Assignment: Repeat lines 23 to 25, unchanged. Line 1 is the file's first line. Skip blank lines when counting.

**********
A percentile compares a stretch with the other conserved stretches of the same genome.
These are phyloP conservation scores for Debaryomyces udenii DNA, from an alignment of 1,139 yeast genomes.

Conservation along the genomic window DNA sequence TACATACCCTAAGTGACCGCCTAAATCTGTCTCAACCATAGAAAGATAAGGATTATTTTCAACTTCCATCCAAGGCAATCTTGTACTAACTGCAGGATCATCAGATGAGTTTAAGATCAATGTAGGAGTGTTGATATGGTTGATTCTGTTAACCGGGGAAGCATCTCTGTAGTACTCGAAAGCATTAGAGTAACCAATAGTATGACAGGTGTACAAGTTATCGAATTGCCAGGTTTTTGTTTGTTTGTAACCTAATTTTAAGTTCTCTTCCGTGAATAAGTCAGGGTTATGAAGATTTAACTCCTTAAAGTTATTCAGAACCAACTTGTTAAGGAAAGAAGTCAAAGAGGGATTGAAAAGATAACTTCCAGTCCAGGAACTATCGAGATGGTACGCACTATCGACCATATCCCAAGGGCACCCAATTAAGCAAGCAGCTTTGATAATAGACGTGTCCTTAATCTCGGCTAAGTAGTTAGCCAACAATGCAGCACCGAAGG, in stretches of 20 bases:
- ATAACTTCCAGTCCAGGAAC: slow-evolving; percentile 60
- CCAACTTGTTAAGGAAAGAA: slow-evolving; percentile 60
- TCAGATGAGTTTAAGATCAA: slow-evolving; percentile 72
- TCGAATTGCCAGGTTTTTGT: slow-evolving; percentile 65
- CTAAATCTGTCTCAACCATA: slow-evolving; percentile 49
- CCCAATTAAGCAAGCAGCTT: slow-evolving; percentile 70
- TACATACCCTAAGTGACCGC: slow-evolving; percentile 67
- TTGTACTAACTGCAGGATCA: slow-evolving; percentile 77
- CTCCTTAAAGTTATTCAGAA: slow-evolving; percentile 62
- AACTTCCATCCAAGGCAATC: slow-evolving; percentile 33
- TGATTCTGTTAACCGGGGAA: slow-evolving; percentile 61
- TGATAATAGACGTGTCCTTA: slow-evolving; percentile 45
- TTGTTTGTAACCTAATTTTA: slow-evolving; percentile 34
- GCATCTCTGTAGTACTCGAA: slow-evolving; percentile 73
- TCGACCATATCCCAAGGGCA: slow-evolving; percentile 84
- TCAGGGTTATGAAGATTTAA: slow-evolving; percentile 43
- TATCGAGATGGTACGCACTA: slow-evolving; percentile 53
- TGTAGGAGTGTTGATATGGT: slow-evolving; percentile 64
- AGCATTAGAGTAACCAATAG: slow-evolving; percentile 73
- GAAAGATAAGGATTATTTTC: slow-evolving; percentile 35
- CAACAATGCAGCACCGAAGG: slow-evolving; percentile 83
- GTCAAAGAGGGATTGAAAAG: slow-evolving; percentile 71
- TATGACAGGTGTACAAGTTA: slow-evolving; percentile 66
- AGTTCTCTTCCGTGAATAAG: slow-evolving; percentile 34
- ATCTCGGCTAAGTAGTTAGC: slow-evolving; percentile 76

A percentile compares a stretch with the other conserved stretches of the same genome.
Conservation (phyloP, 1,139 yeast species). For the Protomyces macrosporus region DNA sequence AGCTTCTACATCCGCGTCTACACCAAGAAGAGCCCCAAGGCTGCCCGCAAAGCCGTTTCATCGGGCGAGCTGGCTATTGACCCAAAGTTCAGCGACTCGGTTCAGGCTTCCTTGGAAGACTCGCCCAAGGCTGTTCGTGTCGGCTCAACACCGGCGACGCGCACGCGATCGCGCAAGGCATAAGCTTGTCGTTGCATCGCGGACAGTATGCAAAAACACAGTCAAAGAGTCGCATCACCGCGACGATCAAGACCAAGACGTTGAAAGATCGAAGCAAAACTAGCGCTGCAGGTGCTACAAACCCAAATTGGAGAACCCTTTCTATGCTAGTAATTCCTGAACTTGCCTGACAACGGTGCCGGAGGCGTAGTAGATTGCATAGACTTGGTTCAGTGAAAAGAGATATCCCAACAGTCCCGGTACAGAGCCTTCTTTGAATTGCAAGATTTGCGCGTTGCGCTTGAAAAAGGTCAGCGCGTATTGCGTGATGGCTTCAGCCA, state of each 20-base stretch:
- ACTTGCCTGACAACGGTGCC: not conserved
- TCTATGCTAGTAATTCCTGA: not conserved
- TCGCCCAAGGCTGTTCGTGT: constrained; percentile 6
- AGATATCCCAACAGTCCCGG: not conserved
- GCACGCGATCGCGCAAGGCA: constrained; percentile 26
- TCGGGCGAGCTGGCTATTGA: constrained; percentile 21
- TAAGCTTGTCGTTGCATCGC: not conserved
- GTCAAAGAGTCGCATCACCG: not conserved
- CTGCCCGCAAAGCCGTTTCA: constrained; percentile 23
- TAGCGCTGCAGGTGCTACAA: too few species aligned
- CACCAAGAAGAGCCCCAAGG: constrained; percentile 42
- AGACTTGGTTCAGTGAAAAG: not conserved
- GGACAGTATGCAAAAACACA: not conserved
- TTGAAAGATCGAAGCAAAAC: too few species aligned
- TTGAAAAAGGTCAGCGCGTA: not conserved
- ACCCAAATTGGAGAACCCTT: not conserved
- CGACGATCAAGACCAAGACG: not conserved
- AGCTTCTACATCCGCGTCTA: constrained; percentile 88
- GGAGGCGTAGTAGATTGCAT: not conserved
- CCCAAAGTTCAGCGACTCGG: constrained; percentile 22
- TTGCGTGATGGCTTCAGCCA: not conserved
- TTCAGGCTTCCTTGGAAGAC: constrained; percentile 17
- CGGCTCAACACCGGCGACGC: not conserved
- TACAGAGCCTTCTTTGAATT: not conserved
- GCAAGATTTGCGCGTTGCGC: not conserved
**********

- GAAAGATAAGGATTATTTTC: slow-evolving; percentile 35
- CAACAATGCAGCACCGAAGG: slow-evolving; percentile 83
- GTCAAAGAGGGATTGAAAAG: slow-evolving; percentile 71